By Nancy Bilyeau
Was there ever a time that Thomas Cromwell, lord privy seal of England in the reign of Henry VIII, was not front and center in the culture? First it was the novels. Hilary Mantel’s Wolf Hall and Bring Up the Bodies, about the tumultuous career of the Tudor power player, each won a Booker Prize. Second came the theatrical adaptation, which was a tremendous success on the London stage. Third is the six-part television series, starring Mark Rylance and Damien Lewis, which premieres on PBS on Sunday, April 6th. Just three days later, Wolf Hall: Parts 1 & 2, opens at the Winter Garden Theater on Broadway. The two parts can be seen separately or in sequence, adding up to five and a half hours.
Ben Miles, who played Thomas Cromwell in London and traveled with it to New York, has a strong resume, featuring such parts as Patrick Maitland in the British series Coupling. Still, the starring role of Thomas Cromwell in the Jeremy Herrin-directed play is a breakthrough for the 47-year-old. Miles has clearly given a great deal of thought to what made Thomas Cromwell tick, and he shares it in this interview.
Q: A newspaper columnist in England celebrated Wolf Hall, the play and the television series, as a return to political drama. Would you agree with that?
A: In part. It’s a play about political events, sure, but you really see the people who make those decisions and why they make them, the personal turmoil and the chaos that surrounds these monumental decisions that were made. The choices that people make in the play, the decisions they make, the corners that are turned, historically speaking had huge influence on the way we live now in the UK, and in Europe. And I think in the U.S. people will see parallels to today as well. It’s a great story of power and of personal ambition.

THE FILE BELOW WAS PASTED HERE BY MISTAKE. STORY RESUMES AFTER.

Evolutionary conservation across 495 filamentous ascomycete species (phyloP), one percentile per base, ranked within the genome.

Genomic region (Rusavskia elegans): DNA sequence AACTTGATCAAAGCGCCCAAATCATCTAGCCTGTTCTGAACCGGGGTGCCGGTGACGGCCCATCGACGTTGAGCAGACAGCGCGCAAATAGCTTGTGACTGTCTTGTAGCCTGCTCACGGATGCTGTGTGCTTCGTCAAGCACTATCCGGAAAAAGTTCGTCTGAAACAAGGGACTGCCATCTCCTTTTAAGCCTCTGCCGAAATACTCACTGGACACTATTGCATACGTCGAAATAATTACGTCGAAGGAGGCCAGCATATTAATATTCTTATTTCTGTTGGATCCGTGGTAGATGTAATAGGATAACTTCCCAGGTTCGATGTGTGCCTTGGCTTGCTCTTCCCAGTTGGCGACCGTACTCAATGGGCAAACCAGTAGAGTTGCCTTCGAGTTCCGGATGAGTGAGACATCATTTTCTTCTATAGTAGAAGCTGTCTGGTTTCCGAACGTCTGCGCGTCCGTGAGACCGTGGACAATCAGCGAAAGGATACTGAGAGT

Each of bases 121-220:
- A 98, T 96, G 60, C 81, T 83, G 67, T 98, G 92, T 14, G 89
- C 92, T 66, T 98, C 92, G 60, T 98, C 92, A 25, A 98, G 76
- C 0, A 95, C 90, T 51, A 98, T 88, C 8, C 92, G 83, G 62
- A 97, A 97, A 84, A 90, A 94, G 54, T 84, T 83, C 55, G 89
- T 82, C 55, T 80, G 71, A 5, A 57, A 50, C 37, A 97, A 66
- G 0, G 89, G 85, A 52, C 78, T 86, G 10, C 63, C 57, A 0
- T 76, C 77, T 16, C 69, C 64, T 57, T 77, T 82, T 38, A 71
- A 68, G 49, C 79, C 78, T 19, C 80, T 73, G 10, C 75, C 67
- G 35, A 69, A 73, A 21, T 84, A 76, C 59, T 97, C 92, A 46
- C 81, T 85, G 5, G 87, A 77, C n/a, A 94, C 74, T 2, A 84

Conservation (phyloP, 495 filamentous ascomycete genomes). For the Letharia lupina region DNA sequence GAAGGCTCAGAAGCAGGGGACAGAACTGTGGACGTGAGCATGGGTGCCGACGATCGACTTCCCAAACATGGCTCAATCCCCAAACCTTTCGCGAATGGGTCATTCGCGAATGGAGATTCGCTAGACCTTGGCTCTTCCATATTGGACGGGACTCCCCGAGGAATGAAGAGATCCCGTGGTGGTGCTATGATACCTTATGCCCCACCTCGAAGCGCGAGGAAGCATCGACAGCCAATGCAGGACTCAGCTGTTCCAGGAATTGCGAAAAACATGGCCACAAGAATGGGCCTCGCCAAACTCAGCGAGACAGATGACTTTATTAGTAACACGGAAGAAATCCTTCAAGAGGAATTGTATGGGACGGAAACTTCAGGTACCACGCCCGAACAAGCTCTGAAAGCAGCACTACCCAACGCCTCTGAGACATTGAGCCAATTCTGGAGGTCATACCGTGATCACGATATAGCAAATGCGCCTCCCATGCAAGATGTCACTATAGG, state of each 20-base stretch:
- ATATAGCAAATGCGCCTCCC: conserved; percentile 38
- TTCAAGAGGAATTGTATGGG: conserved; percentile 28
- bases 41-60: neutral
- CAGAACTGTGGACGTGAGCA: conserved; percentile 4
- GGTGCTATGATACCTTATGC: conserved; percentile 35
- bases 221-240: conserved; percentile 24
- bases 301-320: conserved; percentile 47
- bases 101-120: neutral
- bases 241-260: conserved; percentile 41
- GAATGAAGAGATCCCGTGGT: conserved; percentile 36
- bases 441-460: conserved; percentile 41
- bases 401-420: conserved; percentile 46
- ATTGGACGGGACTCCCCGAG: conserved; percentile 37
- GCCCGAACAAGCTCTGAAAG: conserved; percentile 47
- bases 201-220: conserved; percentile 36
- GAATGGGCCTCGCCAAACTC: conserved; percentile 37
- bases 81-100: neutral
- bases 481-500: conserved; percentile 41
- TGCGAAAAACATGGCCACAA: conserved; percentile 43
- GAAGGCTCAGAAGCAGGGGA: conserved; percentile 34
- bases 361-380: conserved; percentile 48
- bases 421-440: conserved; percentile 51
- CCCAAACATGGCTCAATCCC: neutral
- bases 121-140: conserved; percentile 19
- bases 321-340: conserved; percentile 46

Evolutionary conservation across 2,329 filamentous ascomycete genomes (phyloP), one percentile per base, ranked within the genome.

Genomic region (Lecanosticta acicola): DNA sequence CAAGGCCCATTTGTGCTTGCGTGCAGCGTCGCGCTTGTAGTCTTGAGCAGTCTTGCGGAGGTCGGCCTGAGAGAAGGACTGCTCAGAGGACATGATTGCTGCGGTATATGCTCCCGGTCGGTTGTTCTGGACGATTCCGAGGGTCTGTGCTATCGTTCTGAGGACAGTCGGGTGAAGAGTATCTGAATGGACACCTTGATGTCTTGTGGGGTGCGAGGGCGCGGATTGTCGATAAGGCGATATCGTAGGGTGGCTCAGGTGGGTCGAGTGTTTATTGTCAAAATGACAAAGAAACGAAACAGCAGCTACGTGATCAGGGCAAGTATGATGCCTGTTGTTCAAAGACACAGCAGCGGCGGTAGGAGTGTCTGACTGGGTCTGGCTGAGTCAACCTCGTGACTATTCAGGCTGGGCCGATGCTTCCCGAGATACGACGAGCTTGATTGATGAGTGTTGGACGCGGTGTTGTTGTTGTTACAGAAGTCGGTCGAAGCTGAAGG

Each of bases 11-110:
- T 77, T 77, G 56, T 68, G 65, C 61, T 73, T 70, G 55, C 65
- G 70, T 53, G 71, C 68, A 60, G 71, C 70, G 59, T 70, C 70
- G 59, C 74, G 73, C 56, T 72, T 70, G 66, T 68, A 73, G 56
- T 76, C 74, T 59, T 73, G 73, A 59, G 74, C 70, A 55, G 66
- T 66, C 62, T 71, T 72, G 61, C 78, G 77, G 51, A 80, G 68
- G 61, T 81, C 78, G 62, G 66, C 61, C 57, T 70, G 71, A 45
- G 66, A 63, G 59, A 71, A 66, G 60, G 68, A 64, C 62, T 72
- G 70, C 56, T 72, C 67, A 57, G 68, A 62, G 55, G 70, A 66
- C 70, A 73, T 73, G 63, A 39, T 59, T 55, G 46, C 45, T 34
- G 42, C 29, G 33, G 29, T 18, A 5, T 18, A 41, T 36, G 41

You see these plays and you see first-hand the origins of so many of the constitutions of England, the religious framework of England, the sense of “royal-ism.” So many things that we live in and with now today were forged if you like during the time frame that Hilary set the plays in. And I think in the U.S. people will see parallels as well, it’s a great story of politics and power and of personal ambition.
It’s very relevant. It’s not just a historical play about the Tudors, full of fancy costumes and great music. It has all of that but it’s extremely contemporary and delves into the consequences of decisions, the pressures people are under, often the chaotic nature of politics and government. It’s always easy to think that political decisions, constitutional things, are made over a period of years and they’re very sure, definite decisions, but often things are made up in the spur of the moment and they’re made for reasons that are perhaps not easy to see the true motives behind.
Q: And you could make the argument that it was because of Cromwell that England became Protestant, and then the Puritans sprang up and some of them left to come…here.
A: Yes, the events in this play have such tangible consequences, for us and for your country, in those religious splits. The right to religious assembly, the right to free speech, a lot of those ideas were being formed in a very early way in England and in Europe in the 16th century. Also if Cromwell hadn’t managed to get Anne Boleyn to be queen, we wouldn’t have had Queen Elizabeth, we wouldn’t have had that movement. It’s endless, the links you can make.